The order from across the table was for the kipper pâté starter, served with salad leaves and crusty warm bread, then mussels in a white wine, garlic and red onion sauce, served with frites and crusty French baguette for main meal (£12.95).

I enjoyed both my courses. The salads accompanying both were fresh, colourful and crispy, with mixed leaves rubbing shoulders with traffic-light peppers (yellow, green and red), cherry tomatoes, cucumber and red onion.

The crayfish came in a Marie Rose sauce, topped with lemon and sprinkled with garnish. Neatly presented on oblong plates, with a decent taste to match.

The highlight of my meal was the generously-sized fishcakes. A chunky fish, not too smoky, gave way to a heart of pleasant, melted cheese.

The chips were ok, plentiful but not hand-cut. Neither course had been spectacular but were delicately-flavoured and did the job of knocking hunger on the head.

My wife’s opinion was similar. Her Craster kipper pâté was not very firm nor did it have an overpowering flavour.

Her mussels arrived in a large black pan and were fine, although a good few were closed and not worth the risk. The white wine sauce complemented them well.

Care had been taken over the presentation of all our dishes and we did not have to wait very long for either course. Desserts were beyond our appetites and we were approaching the deadline to vacate, but starting at £3.50, they seemed a snip. I was told afterwards that most are homemade but some are not, so I would advise asking before ordering.

It had been a pleasant all-round experience. A comfortable, friendly and bordering-on-vibrant atmosphere and pretty decent food at reasonable prices.



Craster kipper pâté £5.95

To share, roasted Camembert £8.95

Tempura king prawns £5.95

Crayfish summer salad £5.95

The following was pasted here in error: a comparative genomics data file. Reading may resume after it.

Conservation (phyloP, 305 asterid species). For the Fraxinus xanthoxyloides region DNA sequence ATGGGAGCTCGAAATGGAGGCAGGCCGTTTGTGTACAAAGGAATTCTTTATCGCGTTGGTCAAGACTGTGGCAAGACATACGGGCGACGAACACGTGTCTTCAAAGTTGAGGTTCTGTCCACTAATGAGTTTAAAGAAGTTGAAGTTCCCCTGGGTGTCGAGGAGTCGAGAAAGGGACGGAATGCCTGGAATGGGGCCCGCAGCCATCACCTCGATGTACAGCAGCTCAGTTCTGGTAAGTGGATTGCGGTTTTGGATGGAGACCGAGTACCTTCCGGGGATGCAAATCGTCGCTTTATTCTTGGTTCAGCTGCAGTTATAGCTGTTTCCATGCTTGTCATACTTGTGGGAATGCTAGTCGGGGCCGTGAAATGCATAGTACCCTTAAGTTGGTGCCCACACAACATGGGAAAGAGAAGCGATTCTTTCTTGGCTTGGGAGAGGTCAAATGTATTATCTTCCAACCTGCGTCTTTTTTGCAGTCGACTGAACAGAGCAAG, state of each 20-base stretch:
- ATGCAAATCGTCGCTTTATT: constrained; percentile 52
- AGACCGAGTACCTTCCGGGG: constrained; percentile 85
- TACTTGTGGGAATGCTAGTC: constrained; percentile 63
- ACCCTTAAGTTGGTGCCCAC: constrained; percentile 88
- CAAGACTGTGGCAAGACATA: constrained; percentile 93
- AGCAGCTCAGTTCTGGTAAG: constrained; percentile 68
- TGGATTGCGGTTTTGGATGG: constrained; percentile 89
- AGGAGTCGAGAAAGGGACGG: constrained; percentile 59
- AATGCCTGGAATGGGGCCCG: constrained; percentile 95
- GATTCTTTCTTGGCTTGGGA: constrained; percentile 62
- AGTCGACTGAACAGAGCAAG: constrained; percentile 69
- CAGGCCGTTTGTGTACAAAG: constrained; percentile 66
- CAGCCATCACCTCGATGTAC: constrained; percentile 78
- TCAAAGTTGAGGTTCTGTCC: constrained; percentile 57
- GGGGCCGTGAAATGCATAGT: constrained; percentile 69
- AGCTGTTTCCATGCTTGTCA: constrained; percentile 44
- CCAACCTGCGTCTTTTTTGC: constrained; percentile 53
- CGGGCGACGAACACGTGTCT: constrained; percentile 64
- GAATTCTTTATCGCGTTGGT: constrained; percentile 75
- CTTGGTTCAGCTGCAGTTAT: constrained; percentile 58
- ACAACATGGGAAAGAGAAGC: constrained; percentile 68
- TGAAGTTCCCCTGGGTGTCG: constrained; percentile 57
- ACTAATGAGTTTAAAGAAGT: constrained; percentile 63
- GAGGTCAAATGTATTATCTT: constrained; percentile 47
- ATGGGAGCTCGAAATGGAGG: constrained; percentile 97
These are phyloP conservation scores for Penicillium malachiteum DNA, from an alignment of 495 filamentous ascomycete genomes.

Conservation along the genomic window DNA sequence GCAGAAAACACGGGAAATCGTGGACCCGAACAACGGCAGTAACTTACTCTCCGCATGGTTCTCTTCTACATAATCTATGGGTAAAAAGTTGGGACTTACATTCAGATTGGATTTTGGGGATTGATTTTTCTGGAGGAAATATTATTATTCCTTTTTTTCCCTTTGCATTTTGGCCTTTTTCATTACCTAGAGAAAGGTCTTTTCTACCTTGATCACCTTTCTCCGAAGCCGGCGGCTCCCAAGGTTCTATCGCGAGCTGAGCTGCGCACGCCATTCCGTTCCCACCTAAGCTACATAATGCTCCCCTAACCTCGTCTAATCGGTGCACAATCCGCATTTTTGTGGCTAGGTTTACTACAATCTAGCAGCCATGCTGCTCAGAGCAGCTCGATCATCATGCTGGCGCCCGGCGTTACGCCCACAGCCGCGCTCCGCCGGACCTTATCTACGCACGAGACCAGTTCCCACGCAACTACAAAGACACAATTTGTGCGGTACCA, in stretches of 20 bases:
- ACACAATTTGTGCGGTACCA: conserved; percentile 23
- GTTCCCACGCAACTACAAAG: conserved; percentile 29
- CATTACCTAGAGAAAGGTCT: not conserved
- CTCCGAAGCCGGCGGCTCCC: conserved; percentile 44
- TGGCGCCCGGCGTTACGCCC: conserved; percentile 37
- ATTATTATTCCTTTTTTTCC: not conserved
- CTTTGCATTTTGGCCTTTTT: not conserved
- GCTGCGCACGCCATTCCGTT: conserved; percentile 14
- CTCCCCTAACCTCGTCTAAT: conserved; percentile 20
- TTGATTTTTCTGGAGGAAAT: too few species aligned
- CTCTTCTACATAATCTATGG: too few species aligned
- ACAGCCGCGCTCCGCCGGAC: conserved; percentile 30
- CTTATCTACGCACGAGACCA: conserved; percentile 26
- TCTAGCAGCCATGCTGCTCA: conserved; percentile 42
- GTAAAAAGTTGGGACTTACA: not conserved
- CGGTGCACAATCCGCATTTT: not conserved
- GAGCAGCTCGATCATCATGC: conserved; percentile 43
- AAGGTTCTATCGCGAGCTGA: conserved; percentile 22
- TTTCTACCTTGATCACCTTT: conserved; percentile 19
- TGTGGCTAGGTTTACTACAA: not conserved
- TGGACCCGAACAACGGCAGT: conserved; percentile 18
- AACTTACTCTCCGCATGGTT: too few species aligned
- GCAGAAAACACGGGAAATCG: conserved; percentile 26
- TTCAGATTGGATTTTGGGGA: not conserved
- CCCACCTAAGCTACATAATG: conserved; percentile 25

Anti-pasta, Italian meats £8.95


8oz Angus burger, chips, salad £9.95

Breaded wholetail scampi £10.95

Antonio’s homemade lasagne £10.95

Braised lamb shank £12.95

Craster crab salad £10.95

8oz fillet steak £19.95

Homemade 8oz Angus burger £9.95

Medley of seafood £11.95

Braised lamb shank £12.95

Breaded wholetail scampi £10.95

Goats’ cheese salad (v) £9.95

Pesto linguine, peppers, tom’s (v) £9.95

DESSERTS (from £3.50)

Banoffee pie, apple pie, toffee cheesecake, hot chocolate fudge cake.


The children’s menu reflects the adult one and also has a limited choice – chicken goujons, scampi or bangers, all served with chips and beans and each £5.50. But if a parent has a special request, staff will always do their best to accommodate.

Vegetarians beware, though – there are only a couple of suitable choices for you.

Star ratings (out of 10)

Quality of food 7.5

Choice 7.5

Vegetarian choice 6

Value for money 8.5

Atmosphere 9

Service 9

Use of local produce 8

Children catered for 8

Toilet for disabled No

Access for disabled (good, apart from toilets, which have a step) 7

Overall rating 8

Verdict: Friendly atmosphere, standard menu well-cooked. Worth a visit. Might see you there!

Contact: Call 01665 830 983 or text 07740 355 441 or visit